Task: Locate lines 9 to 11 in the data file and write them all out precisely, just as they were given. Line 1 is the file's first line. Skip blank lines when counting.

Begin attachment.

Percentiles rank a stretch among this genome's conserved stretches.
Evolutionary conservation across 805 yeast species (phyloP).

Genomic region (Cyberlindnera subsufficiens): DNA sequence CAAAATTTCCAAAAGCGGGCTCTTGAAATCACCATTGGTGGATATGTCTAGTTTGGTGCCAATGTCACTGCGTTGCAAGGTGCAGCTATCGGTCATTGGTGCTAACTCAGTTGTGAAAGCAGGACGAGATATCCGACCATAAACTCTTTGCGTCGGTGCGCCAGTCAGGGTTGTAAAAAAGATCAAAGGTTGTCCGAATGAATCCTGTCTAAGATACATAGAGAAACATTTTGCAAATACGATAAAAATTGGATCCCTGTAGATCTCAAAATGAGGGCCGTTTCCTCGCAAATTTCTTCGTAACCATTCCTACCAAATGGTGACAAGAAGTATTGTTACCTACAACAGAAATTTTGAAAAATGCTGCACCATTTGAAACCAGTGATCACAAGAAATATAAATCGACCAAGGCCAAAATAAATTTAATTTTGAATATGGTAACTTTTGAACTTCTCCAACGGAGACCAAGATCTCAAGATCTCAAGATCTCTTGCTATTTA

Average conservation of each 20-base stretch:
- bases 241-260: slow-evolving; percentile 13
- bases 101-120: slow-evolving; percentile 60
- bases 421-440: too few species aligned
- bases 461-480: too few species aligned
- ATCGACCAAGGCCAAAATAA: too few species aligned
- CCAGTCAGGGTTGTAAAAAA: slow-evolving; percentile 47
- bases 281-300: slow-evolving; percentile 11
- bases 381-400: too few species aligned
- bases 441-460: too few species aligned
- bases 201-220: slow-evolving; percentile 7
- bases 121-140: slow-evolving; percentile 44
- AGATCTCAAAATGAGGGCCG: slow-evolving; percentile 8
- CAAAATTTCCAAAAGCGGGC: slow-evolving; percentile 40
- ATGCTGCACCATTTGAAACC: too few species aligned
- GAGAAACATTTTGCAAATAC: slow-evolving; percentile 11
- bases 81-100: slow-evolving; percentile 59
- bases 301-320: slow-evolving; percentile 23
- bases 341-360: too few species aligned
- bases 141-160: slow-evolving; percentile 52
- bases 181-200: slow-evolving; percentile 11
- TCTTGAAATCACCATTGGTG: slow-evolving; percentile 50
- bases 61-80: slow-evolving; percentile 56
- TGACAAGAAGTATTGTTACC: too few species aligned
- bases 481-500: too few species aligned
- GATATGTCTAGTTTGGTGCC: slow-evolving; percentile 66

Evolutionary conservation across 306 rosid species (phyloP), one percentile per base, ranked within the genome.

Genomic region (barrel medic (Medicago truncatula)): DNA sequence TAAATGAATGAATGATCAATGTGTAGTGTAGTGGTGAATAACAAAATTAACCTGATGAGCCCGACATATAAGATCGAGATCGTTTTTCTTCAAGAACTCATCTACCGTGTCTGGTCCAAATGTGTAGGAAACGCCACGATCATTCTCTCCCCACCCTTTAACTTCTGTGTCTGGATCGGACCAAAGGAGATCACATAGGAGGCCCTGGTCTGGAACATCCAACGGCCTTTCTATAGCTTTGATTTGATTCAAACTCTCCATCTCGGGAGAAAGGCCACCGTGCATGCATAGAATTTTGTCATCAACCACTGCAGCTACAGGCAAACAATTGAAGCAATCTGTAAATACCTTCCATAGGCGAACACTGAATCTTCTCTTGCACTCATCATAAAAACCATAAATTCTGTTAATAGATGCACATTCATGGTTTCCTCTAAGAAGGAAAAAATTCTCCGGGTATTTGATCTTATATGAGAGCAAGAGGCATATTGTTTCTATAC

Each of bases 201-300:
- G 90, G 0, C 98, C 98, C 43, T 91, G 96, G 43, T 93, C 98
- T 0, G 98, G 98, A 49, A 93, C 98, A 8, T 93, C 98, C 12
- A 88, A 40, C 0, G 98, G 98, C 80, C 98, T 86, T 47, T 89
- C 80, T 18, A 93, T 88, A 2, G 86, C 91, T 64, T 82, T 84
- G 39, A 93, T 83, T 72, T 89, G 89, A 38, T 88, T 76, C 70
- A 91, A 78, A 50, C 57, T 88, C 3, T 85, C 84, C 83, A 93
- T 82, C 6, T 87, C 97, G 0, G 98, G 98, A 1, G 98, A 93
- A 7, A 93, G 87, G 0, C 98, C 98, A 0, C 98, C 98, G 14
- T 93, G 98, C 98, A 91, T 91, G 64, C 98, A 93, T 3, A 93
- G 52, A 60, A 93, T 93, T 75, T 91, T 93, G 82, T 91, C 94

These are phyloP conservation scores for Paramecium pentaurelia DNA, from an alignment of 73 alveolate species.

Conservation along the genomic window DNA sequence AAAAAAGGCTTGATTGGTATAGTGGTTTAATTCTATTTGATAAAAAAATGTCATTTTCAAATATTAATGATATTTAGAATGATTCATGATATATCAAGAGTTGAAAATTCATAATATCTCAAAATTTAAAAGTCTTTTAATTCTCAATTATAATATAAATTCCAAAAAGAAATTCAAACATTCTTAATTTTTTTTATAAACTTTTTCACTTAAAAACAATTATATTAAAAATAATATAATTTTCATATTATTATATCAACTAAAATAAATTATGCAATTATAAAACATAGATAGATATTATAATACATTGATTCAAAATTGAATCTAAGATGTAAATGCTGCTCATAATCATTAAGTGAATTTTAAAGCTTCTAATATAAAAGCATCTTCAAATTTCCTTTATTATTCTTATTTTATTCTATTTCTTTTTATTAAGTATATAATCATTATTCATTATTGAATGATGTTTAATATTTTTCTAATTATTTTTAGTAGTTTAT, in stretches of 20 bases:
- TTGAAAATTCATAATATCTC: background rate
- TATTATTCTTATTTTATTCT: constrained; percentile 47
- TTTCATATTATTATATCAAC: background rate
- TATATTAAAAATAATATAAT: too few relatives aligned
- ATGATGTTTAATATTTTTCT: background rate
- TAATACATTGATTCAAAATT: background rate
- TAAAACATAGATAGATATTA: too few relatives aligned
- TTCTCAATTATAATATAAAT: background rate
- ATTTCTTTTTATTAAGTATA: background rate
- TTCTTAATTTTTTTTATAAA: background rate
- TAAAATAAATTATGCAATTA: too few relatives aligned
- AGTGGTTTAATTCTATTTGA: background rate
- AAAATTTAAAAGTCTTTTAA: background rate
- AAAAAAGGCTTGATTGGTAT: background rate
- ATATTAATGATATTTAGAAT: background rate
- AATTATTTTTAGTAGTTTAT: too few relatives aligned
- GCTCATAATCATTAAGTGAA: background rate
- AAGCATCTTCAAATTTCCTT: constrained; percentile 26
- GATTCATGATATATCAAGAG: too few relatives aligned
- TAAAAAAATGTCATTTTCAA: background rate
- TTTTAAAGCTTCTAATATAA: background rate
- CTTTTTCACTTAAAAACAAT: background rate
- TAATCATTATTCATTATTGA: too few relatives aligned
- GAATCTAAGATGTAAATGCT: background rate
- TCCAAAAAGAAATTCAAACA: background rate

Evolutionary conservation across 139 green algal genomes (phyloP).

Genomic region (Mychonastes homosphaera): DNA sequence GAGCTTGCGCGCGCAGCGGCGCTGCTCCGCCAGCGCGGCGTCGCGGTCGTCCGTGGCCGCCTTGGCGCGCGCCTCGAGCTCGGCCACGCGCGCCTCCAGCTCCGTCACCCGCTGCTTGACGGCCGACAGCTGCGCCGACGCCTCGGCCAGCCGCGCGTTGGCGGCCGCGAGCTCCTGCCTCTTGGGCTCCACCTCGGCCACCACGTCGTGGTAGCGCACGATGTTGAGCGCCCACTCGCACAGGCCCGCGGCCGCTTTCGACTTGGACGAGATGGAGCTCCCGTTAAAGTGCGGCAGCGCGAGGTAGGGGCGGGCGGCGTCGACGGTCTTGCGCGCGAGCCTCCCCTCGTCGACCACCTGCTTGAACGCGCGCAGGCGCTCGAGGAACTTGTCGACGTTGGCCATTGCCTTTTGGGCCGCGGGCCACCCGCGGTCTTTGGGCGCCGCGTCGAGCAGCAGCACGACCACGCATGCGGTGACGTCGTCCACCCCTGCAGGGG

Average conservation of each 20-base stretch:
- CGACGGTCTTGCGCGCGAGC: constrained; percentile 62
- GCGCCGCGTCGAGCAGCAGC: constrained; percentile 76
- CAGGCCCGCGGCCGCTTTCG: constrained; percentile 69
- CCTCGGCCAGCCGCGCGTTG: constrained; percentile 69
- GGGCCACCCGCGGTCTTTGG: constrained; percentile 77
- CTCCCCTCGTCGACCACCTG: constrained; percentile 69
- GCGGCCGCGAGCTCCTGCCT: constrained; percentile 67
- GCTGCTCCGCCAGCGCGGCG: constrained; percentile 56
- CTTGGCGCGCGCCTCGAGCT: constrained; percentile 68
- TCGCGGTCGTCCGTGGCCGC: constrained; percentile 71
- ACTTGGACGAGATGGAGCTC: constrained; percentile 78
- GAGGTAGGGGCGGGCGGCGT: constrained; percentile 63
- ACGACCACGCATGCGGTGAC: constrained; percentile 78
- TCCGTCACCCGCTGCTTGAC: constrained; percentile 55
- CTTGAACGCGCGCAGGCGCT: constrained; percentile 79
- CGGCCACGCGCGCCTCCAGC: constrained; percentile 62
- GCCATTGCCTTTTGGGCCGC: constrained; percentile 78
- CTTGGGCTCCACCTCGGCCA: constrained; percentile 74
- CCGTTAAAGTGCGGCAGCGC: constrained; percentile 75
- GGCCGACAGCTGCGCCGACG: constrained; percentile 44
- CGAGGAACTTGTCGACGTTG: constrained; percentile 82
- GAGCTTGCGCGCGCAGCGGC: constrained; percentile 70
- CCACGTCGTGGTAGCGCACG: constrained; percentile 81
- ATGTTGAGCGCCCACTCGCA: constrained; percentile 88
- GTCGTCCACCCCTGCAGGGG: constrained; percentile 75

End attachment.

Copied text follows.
- ATCGACCAAGGCCAAAATAA: too few species aligned
- CCAGTCAGGGTTGTAAAAAA: slow-evolving; percentile 47
- bases 281-300: slow-evolving; percentile 11